November 5, 2009 | The University
The City University of New York has received a three-year, $3.7 million grant from the Leona M. and Harry B. Helmsley Charitable Trust to expand its pioneering initiative, entitled Accelerated Study in Associate Programs (ASAP), which offers free tuition, small classes, convenient block schedules, academic and financial support to enable highly motivated community college students to complete their Associate degrees in three years or less.
The grant will fund expansion of ASAP at two CUNY community colleges, a random assignment study of ASAP, and matching support for the recently inaugurated ASAP Transfer Scholarship.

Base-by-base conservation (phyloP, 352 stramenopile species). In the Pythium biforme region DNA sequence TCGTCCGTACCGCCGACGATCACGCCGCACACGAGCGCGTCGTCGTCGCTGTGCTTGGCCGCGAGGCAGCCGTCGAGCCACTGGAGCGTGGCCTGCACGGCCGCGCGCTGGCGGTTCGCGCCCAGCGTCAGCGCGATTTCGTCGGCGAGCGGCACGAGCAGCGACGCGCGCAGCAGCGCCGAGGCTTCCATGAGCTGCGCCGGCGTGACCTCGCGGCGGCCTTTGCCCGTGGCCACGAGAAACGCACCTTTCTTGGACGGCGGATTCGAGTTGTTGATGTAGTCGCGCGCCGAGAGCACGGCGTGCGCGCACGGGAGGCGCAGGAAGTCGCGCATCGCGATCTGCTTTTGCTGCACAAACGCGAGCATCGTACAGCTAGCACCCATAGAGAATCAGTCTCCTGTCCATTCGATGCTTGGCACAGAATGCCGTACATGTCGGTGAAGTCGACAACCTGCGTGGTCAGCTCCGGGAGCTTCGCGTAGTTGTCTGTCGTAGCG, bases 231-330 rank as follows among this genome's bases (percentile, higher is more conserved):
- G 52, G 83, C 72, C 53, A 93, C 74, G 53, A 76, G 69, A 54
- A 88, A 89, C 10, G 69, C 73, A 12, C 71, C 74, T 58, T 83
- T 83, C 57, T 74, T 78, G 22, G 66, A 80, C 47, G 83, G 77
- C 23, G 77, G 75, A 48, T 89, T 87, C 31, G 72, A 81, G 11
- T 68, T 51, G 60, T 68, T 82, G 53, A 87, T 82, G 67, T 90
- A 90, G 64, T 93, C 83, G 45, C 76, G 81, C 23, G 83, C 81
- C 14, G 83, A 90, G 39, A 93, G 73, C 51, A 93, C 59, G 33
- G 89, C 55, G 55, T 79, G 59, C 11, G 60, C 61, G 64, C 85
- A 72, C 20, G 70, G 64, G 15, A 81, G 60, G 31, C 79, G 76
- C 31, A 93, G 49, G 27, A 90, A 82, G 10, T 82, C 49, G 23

With the support of Mayor Michael Bloomberg, ASAP was created to help highly motivated students earn their community college degree as quickly as possible, with a target of 50% graduating within three years.
“When we launched CUNY ASAP in 2007, it was to offer an option for highly-motivated students who must often juggle the responsibilities of work and family life along with school,” said Mayor Bloomberg. “We’re working hard to level the playing field by providing community college students the opportunity to meet their educational goals; but we also know that there’s still additional work to be done. However, we’re encouraged that nearly a third of the students who were in the original cohort have graduated in two years, and we’re committed to doing even more to increase that number.